Riga, Occupied Latvia · November 30, 1941
On November 25 and 29, 1941, Einsatzgruppe 3 (Special Task Group 3), one of many SS (short for Schutzstaffel) mobile death squads operating behind German front lines, murdered 5,000 “Reich Jews,” that is, German- and Austrian-born Jews. These men, women, and children had arrived in the Baltic ghetto at Kaunas, Lithuania’s second largest city, earlier in the month.
On this date in 1941, in the Rumbula Forest 9 miles south of Riga, capital and major city of the neighboring Baltic state of Latvia, the first of two sets of even more horrific mass murders began. (The second set occurred the following month, on December 8.) Roughly 24,000 of the victims were so-called (by the Nazis) “unproductive” (“unwertvoller”) Latvian Jews from the overcrowded Riga Ghetto, a 16‑block area known as Maskavas Forštate (Moscow Suburb), where 32,000 people lived. Additional victims were approximately 1,000 Reich Jews who had left Berlin two days earlier on the first of 19 transport trains to Riga. Second only to the Babi Yar massacre in the Soviet Ukraine (September 29–30, 1941, when Germans and local collaborators killed 33,771 Jews in a single operation), the Rumbula massacre was the biggest two-day Holocaust atrocity until Nazi Germany introduced extermination camps in Poland in 1942.
The Rumbula massacre was carried out by Einsatzgruppe A, which was assigned to Army Group North commanded by Field Marshal Wilhelm Ritter von Leeb, whose forces had overrun the three tiny Baltic states of Latvia, Lithuania, and Estonia and began an 874‑day siege of the Soviets’ Baltic port and second largest city, Leningrad (part of Operation Barbarossa). Einsatzgruppe A was aided by a unit of Latvians known as the Arajs Commando and to some extent by Latvian auxiliary police. Of the 40,000 Jews living in Riga (about 10 percent of the city’s population) when the Germans invaded the Baltic states in July 1941, only 4,800 were still alive by the end of the year. By late 1943 almost all Latvian Jews (out of approximately 66,000 at the start of the Nazi occupation) had perished in further SS “actions” (the Nazi euphemism for murder; for example, in gas vans), or had been worked to death in Latvia’s infamous Salaspils concentration camp, 11 miles from Riga, or had been transported to other concentration and death camps.
Holocaust in Riga, Latvia, 1941–1945
Above: Sketch map of Baltic States and Eastern Europe used to illustrate SS-Brigadefuehrer und Generalmajor der Polizei Dr. Franz Walter Stahlecker’s report titled “Jewish Executions Carried Out by Einsatzgruppe A” and stamped “Secret Reich Matter.” On January 31, 1942, the report was sent to Stahlecker’s superior, SS-Obergruppenfuehrer and General der Polizei Reinhard Heydrich, chief of the Reich Security Head Office (which included the Secret State Police, or Gestapo). The map summarized the number of murders committed by Stahlecker’s SS unit in the Baltic states and the Soviet Union in 1941; namely, 220,250. The legend at the bottom states that “the estimated number of Jews still on hand is 128,000.” Estonia in the north is marked “JUDENFREI” (“free of Jews”) (963 killed); Latvia (35,238 killed); Lithuania (138,421 killed); Belarus (41,828 killed); and Russia (3,800 killed).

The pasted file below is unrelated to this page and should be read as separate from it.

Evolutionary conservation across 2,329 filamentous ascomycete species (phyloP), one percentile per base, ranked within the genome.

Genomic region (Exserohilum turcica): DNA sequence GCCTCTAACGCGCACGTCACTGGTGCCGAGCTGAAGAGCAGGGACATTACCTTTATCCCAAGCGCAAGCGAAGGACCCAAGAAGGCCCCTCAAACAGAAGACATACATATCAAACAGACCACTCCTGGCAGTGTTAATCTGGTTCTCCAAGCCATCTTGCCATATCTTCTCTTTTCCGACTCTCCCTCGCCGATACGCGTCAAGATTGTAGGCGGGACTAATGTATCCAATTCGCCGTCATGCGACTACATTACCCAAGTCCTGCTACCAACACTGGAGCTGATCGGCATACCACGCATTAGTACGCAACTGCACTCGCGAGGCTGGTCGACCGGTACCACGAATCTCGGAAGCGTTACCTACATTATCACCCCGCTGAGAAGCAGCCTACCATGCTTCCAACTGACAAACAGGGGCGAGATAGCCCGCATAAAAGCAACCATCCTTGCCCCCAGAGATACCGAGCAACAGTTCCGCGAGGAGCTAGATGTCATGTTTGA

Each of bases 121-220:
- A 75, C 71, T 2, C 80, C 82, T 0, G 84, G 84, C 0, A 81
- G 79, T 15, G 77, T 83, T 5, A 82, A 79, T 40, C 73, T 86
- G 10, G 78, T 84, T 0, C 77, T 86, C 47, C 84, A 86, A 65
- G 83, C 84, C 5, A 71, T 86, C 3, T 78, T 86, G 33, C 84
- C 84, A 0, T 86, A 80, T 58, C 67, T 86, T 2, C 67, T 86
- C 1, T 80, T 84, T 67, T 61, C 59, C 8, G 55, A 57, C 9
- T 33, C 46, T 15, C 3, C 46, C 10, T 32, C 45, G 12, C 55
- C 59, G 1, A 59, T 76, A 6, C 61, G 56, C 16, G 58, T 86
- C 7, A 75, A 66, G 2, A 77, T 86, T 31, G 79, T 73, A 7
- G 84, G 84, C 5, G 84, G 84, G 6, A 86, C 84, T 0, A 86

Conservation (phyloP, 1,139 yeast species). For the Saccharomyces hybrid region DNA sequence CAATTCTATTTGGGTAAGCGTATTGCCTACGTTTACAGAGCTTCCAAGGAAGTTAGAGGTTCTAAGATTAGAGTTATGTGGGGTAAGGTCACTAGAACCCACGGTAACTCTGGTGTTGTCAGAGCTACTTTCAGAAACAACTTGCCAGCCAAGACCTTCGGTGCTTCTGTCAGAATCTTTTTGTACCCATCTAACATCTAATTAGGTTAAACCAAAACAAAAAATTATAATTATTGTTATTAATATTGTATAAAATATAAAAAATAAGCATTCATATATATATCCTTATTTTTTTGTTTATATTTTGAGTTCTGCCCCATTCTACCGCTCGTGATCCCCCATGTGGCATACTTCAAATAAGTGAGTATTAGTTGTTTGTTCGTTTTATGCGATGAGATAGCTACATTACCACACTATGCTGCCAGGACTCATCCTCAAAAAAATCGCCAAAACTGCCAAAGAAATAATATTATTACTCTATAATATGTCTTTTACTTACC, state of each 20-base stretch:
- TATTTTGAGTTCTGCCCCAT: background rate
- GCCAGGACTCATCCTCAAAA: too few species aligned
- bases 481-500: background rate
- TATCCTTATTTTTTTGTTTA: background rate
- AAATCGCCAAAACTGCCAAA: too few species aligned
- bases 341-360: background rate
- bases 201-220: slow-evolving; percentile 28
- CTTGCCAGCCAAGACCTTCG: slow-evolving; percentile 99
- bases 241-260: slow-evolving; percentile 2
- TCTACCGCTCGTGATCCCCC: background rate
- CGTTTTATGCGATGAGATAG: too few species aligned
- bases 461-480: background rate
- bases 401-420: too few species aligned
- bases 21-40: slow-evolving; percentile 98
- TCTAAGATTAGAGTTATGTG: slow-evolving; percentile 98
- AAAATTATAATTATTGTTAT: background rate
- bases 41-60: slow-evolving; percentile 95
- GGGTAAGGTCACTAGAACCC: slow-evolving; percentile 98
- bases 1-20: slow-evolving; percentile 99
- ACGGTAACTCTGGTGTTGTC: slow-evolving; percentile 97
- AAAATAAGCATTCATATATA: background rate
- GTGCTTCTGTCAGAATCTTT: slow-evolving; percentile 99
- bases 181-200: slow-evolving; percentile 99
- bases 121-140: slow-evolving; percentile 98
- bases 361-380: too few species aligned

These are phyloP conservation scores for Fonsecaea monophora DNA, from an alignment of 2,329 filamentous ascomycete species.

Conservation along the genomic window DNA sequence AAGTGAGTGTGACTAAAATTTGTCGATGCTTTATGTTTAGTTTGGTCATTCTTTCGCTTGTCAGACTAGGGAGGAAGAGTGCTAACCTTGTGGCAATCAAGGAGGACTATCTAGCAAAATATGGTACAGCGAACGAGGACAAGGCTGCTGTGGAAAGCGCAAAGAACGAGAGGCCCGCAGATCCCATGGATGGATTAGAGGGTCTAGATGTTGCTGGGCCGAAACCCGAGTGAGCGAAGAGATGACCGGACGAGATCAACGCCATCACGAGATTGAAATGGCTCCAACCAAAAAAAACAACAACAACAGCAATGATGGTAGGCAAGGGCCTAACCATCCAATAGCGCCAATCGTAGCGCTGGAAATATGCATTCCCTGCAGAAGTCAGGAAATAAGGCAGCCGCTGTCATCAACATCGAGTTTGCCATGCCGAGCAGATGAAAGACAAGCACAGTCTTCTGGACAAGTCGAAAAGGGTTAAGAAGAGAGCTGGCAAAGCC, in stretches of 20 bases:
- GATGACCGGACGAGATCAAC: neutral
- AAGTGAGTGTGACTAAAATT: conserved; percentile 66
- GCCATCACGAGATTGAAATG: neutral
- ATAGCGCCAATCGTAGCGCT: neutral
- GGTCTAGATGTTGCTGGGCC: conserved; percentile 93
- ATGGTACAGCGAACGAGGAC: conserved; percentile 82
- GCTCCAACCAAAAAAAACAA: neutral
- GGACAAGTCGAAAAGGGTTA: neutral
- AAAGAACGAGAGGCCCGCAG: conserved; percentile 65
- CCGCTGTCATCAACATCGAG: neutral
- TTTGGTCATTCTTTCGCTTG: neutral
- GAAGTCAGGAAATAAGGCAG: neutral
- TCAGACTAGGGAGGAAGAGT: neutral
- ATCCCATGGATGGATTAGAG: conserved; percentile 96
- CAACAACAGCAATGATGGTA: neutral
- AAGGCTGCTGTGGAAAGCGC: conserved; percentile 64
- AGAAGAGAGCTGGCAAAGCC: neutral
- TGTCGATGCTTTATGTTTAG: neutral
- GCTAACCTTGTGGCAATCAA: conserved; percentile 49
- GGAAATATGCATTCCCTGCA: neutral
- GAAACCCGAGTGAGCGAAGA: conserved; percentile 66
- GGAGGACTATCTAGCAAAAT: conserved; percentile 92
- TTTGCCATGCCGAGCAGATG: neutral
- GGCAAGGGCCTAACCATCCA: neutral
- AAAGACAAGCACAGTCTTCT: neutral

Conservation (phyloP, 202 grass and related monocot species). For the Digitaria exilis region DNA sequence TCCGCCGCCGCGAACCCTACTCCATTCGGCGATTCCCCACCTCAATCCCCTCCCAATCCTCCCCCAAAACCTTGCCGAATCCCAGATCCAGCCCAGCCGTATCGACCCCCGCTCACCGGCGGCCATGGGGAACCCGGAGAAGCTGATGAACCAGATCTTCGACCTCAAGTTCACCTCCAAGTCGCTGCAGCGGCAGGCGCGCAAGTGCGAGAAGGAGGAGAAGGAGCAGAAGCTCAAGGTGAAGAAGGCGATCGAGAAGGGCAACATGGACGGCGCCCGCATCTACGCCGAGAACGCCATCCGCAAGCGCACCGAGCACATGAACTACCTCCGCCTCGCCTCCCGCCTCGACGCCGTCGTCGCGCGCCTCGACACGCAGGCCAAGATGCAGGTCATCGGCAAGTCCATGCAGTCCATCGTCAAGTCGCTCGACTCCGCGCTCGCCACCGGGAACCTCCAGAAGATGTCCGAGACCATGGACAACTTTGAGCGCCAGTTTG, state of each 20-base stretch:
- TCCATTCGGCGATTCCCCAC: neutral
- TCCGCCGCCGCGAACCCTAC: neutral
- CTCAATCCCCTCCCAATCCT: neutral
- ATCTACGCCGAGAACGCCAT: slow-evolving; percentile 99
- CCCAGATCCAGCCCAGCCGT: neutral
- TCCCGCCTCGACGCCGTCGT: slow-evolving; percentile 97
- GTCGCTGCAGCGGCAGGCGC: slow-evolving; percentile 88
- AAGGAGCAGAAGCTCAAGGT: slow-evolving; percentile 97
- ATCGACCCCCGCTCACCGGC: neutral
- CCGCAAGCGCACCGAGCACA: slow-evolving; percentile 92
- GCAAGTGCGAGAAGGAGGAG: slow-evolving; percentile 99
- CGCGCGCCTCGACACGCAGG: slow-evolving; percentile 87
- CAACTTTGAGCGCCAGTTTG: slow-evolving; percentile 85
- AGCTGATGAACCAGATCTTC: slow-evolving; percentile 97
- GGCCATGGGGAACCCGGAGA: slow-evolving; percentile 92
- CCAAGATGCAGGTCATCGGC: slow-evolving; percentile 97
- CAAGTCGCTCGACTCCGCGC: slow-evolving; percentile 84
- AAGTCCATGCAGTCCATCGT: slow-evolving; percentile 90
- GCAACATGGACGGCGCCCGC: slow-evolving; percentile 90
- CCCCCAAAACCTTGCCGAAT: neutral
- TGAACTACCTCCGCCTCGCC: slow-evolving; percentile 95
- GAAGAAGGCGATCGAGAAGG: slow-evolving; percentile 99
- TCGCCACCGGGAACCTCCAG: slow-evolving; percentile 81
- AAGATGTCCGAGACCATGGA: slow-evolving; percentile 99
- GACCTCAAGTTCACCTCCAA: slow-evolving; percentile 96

Left: Riga ghetto in 1942. After the mass killings at Rumbula and the liquidation of the so-called “large ghetto,” Latvian survivors moved into a smaller ghetto, which also housed deported Reich Jews from Germany, Austria, and today’s Czech Republic (Bohemia and Moravia). Its barbed-wire perimeter was guarded by Latvians. Within the smaller ghetto, the Germans maintained a special company of guards, consisting of policemen from Danzig, today’s Gdańsk in Poland. Jewish Councils (pl, Judenraete; sing, Judenrat)—one for Latvians and one for Germans—were set up to work with the German occupation authorities (Gestapo and Wehrmacht). A Jewish Ghetto Police force was also established for each community. The Nazis set up a Labor Authority, which liaised with the Judenraete. Every morning the work crews assembled in the streets according to their work assignments.
Right: 1942 photo showing Jews in Riga wearing the required yellow six-pointed star, one star visible from the front, the other from the back (man in long dark coat, center in photo). Jews were forbidden to use sidewalks and streetcars and were banned from public places, including city facilities, parks, and swimming pools. Also, a Jew was allotted only one-half the food ration of a non-Jew. Nuremberg-style race laws were introduced governing marriage and employment, and Jews could be randomly assaulted with impunity by any non-Jew. An account from the year 1943 lists 13,200 Jews in the Riga ghetto. By the end of November 1943, all Jews had been removed, either by transport to a concentration or death camp (2,000 to Auschwitz on November 2, 1943) or by murder.
Riga Ghetto—Holocaust Survivor Alex Lebenstein’s Story